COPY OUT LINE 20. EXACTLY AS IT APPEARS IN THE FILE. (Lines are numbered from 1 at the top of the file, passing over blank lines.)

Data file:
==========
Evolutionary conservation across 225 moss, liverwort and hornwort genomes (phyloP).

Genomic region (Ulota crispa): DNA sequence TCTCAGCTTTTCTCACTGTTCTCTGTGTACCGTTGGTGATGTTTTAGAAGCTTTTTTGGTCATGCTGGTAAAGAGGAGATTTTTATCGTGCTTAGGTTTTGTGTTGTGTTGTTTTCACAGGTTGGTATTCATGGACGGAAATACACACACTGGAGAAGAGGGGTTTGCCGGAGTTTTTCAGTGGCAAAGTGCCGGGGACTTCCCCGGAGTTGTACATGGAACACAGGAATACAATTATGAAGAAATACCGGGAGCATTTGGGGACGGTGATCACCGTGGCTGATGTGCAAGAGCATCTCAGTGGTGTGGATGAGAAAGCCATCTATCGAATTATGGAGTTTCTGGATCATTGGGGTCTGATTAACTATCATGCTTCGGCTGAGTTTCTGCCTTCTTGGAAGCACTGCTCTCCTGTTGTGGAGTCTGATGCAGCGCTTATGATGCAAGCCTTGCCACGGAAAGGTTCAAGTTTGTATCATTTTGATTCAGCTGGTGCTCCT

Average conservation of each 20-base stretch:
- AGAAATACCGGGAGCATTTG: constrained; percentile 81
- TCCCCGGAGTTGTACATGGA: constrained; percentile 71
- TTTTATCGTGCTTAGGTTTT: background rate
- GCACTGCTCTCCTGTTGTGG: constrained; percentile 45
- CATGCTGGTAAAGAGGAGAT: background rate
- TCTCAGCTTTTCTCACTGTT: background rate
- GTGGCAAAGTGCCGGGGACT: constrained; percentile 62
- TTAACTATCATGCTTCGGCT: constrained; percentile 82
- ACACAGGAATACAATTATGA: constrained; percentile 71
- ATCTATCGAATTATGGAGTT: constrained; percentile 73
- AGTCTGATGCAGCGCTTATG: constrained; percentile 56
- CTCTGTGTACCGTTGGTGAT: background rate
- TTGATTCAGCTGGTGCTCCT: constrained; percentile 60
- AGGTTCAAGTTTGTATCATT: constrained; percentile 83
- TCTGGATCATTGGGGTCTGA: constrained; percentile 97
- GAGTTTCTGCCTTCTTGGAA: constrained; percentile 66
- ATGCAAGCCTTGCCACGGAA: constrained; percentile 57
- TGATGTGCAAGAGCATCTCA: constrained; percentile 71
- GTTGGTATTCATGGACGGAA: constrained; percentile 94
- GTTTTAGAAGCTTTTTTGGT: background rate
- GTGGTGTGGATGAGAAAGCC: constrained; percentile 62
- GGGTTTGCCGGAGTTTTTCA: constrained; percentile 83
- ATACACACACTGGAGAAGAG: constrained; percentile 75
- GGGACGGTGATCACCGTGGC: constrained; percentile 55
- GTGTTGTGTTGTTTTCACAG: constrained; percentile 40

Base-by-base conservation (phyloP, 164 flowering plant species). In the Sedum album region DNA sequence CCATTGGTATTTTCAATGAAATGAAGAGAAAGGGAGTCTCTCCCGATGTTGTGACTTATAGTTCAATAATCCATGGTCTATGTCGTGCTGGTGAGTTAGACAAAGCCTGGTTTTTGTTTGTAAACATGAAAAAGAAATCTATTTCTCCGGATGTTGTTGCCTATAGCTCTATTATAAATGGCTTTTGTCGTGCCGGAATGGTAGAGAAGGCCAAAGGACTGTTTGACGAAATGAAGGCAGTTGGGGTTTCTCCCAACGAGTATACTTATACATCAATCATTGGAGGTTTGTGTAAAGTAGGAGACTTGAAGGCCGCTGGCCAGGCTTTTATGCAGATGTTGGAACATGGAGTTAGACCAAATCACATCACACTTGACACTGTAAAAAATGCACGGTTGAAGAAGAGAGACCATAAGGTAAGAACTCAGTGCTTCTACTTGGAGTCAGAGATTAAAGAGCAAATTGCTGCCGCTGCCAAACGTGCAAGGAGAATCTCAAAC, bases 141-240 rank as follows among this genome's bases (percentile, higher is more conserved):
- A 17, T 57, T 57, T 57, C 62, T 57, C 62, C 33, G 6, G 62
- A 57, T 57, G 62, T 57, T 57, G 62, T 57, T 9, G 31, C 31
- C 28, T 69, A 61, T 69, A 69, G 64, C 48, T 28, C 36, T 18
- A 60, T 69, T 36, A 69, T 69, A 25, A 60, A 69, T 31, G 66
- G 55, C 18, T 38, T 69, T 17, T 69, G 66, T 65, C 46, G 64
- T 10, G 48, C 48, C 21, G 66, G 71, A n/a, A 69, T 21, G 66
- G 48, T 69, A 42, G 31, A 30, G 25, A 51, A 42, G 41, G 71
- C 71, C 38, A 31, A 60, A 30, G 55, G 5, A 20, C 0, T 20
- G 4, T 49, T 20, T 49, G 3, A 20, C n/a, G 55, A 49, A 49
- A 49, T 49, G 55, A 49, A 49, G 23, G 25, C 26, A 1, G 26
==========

- ATGCAAGCCTTGCCACGGAA: constrained; percentile 57